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The District of New Hampshire offers a database of opinions issued from 1999 to present. For a more detailed search, enter a keyword or case number in the search box above.

HP Family Fed. Credit Union v. Oakley (In re Oakley), 1999 BNH 035 (denying plaintiff’s complaint seeking to except three debts from discharge pursuant to 11 U.S.C. § 523(a)(2)(B)).

Smith v. Anderson (In re Anderson), 1999 BNH 034 (finding three divorce-related debts owed to the ex-spouse plaintiff from the debtor to be in the nature of alimony, maintenance, or support and therefore nondischargeable pursuant to 11 U.S.C. § 523(a)(5) and finding that the plaintiff had not met her burden of persuasion under 11 U.S.C. § 523(a)(15)(A) with respect to two other divorce-related debts and therefore concluding that the two debts are dischargeable).

Fischbein v. Armstrong (In re Armstrong), 1999 BNH 033 (denying plaintiff’s complaint seeking to except from discharge under 11 U.S.C. § 523(a)(2)(A) an alleged obligation of the debtor to the plaintiff relating to a plumbing and heating subcontract).

Fischbein v. Armstrong (In re Armstrong), 1999 BNH 032 (denying plaintiff’s complaint seeking to deny the debtor’s discharge under 11 U.S.C. §§ 727(a)(2) and (a)(4)(A) for the debtor’s failure to disclose certain assets on his bankruptcy petition).

Garrity v. Hadley (In re Hadley), 239 B.R. 433 (Bankr. D.N.H. 1999) (holding that the defendant’s obligation to indemnify the ex-spouse plaintiff against payment of a joint marital debt, an obligation that arose from a divorce decree, is nondischargeable pursuant to 11 U.S.C. § 523(a)(15) and stating that the debtor bears the burden of production with respect to 11 U.S.C. § 523(a)(15)(A), the creditor bears the burden of production and persuasion with respect to all other elements of 11 U.S.C. § 523(a)(15), and the creditor bears the ultimate burden of persuasion with respect to 11 U.S.C. § 523(a)(15)(A)). 

Ford v. Ballard (In re Manter Corp.), 240 B.R. 661 (Bankr. D.N.H. 1999) (“Ballard”) (granting summary judgment in favor of the Trustee and denying the Defendant’s summary judgment motion; finding that N.H. RSA 511-A is inapplicable to a post-judgment attachment since section 511-A:1 specifically states that chapter 511 applies only to prejudgment attachments; also finding that the use of the term “mesne process” is broad enough to contemplate post-judgment attachments, and therefore post-judgment attachments are available to parties in litigation in New Hampshire; however, adopting the reasoning in Dionne v. Bouley, 757 F.2d 1344 (1st Cir. 1985), the Court held that service on the Defendant was required for a valid attachment and since it was not made, the attachment was invalid).

Ford v. Ballard (In re Manter Corp.), 240 B.R. 658 (Bankr. D.N.H. 1999) (“Kubisek”) (granting the Trustee’s motion for summary judgment and finding that the trustee process was invalid: N.H. RSA 512, the trustee process statute, must be complied with in order to charge the trustee and, in turn, have a claim against the assets held by the trustee; therefore, since the disclosure statements were not filed with the court, the trustee process was invalid; also finding that the trustee process, if valid, would be junior to the amount preserved to the bankruptcy estate and the remaining portion of the IRS secured claim).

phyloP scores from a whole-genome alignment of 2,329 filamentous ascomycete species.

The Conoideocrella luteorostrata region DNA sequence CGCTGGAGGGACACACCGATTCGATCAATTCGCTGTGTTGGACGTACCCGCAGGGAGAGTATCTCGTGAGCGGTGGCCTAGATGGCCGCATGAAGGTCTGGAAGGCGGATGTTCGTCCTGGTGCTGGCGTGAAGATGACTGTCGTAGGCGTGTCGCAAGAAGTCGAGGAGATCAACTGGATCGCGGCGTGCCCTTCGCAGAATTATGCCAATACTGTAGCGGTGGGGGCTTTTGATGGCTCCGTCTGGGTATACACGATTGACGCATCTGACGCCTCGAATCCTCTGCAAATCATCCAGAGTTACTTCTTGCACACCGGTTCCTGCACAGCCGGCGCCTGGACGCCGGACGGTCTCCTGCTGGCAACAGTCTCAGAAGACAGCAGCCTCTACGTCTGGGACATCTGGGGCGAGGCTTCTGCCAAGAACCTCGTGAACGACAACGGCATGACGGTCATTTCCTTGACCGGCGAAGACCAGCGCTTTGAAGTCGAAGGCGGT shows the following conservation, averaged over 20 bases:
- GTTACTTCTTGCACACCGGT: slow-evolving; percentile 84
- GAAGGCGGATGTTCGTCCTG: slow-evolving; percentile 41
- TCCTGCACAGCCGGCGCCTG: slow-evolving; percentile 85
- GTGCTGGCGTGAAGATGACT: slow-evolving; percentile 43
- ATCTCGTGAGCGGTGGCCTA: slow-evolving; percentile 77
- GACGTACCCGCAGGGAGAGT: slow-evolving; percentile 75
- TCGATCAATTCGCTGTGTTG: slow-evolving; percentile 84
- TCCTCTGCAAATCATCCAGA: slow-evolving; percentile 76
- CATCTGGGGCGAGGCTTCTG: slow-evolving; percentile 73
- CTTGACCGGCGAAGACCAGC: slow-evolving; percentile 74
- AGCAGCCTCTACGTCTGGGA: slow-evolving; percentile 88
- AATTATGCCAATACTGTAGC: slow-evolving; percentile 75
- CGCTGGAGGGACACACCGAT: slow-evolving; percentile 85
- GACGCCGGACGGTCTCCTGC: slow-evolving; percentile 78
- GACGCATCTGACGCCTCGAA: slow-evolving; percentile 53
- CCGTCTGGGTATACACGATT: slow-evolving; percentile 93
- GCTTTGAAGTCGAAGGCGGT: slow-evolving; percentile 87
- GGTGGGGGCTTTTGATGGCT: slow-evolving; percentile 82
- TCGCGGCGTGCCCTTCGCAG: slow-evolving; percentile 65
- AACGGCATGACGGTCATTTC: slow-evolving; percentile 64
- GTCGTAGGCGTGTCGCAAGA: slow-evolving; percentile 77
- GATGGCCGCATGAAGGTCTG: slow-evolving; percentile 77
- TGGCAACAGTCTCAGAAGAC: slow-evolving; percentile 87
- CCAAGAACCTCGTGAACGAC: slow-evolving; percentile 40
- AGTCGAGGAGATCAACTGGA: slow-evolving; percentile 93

In re Dore, 1999 BNH 028 (establishing a two-part standard for considering evidence in valuing property for the purpose of determining to what extent a lien may be avoided pursuant to 11 U.S.C. § 522(f)(2) and concluding that the debtor may partially avoid the creditor’s lien after valuing the debtor’s residence as of the petition date).

In re Conner, 242 B.R. 794 (Bankr. D.N.H. 1999) (holding that a provision contained in the debtor’s Chapter 13 plan stating that confirmation shall constitute a finding that the repayment of the debtor’s student loan creditors would be an undue hardship and that such debt shall be excepted from discharge in accordance with 11 U.S.C. § 523(a)(8) is impermissible and therefore precludes confirmation on the ground that such a provision does not satisfy the requirements of 11 U.S.C. §§ 523(a)(8) and 1325(a)(1), notwithstanding the fact that the relevant creditors did not affirmatively object). 

Bower v. Deickler (In re Deickler), 1999 BNH 026 (holding that (1) debtor’s obligations to former spouse for attorney’s fees related to post-divorce custody and support dispute are non-dischargeable under 11 U.S.C. § 523(a)(5); (2) debtor did not properly assert a homestead exemption under RSA 480:1 in personal property award; (3) debtor may claim valid homestead exemption under RSA 480:1 in her share of equity in marital home awarded during divorce; (4) former spouse was entitled to setoff his obligations to debtor against her obligations to him pursuant to 11 U.S.C. § 553 and RSA 515:7; and (5) former spouse could seek order from divorce court requesting that former spouse be ordered to record quitclaim deed to marital home).